Of machines learning to see lemon
In the seventeenth-century heyday of Dutch still life painting, exemplified by painters such as Jan Davidsz de Heem and Pieter Claesz, lemons feature heavily as opportunities for the display of matchless technique. They also fulfilled many complex symbolic functions. For the newly enriched bourgeoisie of the Dutch Golden Age still life paintings were subtle displays of ownership and wealth derived from the Dutch colonies in Indonesia, Sri Lanka, and Taiwan and the trade in commodities extracted from these territories to Europe. This trade was facilitated by the state-supported monopoly of the Dutch East India Company, an early example of a consolidated global corporation. Over its two-hundred-year history, the Dutch East India Company transformed from a trading company into a transglobal body with many of the characteristics of an independent state. It was able to implement its strategies through force of arms, the establishment of multiple independent markets from Amsterdam to Jakarta, and the determined exploitation of conquered lands and peoples.
Symbolism of fruit
Still life paintings are a product of this sociopolitical system, which accrued unprecedented levels of wealth for those with access to the opportunities provided by the company, as Toby Sonneman has pointed out in her history of the lemon. The visual work performed by fruit in these images reminds the viewer that the owner can afford to purchase and consume fruit imported from far away (and, of course, that they have sufficient spare income to engage an artist to mediate this message). Lemons, like all fruit in still life paintings, conjure impressions of decay and the transient nature of human life, but they also have a particular place in communicating acidity or bitterness, as well as the interior/exterior dynamic of hidden power exerting its influence. This is often communicated in paintings by the contrast between the rough outer skin of a lemon and its glistening lustrous interior.
Art historian Julie Berger Hochstrasser has emphasised the importance of pictures of lemons as especially extravagant ways of displaying affluence—“the ostentation of a whole lemon peeled and sitting at the ready, just for a little squeeze of juice” (Hochstrasser, 2000).
Lemons were by no means unknown in Northern Europe, having been brought back from the Middle East by Crusaders in the eleventh century, and were certainly known in antiquity as recorded by Theophrastus’ Historia Plantarum of 300BC. Nevertheless, in the seventeenth century, only those with the financial means to purchase and consume them would know what they were and what they tasted like. Recognising a lemon by its shape, texture, and colour for what it was and for its cultural and symbolic significance was only possible for those who could see real lemons in the marketplace or identify them in visual representations.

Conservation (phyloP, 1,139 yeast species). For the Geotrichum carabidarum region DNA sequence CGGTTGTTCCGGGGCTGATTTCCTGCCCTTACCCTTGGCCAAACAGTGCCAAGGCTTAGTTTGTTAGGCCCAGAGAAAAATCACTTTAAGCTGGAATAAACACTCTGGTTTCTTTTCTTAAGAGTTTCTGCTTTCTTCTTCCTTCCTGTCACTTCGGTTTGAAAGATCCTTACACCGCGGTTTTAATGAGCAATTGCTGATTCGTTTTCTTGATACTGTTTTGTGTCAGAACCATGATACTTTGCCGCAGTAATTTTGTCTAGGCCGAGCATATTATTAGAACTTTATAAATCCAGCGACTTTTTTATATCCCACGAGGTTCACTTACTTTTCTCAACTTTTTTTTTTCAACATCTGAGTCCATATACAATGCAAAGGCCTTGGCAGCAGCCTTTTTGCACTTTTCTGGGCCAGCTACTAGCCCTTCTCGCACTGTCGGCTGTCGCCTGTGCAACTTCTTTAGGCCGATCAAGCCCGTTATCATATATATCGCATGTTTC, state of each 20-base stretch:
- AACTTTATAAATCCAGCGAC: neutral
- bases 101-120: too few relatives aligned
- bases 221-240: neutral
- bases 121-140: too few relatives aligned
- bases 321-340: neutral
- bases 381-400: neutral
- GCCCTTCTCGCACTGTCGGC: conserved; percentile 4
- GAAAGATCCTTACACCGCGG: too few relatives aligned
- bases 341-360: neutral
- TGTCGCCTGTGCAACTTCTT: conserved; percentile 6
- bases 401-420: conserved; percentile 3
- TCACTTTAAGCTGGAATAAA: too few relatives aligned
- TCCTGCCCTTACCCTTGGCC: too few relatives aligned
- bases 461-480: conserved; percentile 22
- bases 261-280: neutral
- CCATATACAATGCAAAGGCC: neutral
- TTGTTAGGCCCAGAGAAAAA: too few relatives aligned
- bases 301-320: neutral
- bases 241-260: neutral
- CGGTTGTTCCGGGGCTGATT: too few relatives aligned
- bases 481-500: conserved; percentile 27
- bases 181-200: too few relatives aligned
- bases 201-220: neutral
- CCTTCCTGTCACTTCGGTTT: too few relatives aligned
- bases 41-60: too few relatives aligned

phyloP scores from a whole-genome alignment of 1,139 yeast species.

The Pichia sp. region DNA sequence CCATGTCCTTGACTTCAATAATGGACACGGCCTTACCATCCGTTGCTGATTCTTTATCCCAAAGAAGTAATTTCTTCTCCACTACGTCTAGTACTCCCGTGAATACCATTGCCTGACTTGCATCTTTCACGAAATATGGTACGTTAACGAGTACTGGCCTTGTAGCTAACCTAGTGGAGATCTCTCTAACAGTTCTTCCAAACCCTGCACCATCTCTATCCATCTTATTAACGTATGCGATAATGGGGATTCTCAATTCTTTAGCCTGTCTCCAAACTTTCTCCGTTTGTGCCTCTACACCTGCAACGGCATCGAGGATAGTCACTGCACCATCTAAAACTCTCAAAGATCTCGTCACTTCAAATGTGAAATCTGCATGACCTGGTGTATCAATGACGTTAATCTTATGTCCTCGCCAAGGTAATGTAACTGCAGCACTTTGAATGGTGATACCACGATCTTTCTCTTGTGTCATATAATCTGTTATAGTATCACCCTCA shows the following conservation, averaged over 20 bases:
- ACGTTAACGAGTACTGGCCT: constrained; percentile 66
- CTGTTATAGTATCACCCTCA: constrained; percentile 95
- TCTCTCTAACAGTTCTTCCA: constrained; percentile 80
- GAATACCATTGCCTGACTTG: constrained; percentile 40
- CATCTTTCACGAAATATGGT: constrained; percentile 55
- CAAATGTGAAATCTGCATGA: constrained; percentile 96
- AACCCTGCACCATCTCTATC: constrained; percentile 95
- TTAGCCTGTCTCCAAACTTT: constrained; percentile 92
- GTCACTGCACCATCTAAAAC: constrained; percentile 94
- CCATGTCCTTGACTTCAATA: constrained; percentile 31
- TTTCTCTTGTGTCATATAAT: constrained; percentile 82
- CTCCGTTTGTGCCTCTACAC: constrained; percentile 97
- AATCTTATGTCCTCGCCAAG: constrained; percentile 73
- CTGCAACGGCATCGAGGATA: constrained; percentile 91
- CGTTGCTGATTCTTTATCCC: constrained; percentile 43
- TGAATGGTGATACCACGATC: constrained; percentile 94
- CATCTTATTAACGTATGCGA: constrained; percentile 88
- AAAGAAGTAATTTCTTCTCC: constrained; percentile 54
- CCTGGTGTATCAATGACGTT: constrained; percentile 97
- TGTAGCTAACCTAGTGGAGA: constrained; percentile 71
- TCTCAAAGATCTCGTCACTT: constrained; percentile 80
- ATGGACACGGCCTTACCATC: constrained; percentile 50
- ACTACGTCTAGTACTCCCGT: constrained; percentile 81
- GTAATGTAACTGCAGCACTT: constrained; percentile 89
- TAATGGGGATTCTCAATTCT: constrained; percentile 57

In contrast to the social reading of how physical objects are recognised, in neuroscience and computer science object recognition in the human visual system is considered to be a function of complex brain processes that depend on a cascade of reflexive operations. Di Carlo observes, “we effortlessly detect and classify objects from among tens of thousands of possibilities and we do so within a fraction of a second despite the tremendous variation in appearance that each object produces on our eyes.” The complexity of these neural operations are evident in the fact that “All visual cortical areas share a six-layered structure and the inputs and outputs to each visual area share characteristic patterns of connectivity” (DiCarlo et al. 2012). The task of producing a representation of sufficiently high fidelity to visually identify objects is poorly understood, and there is considerable debate about how it takes place in the brain.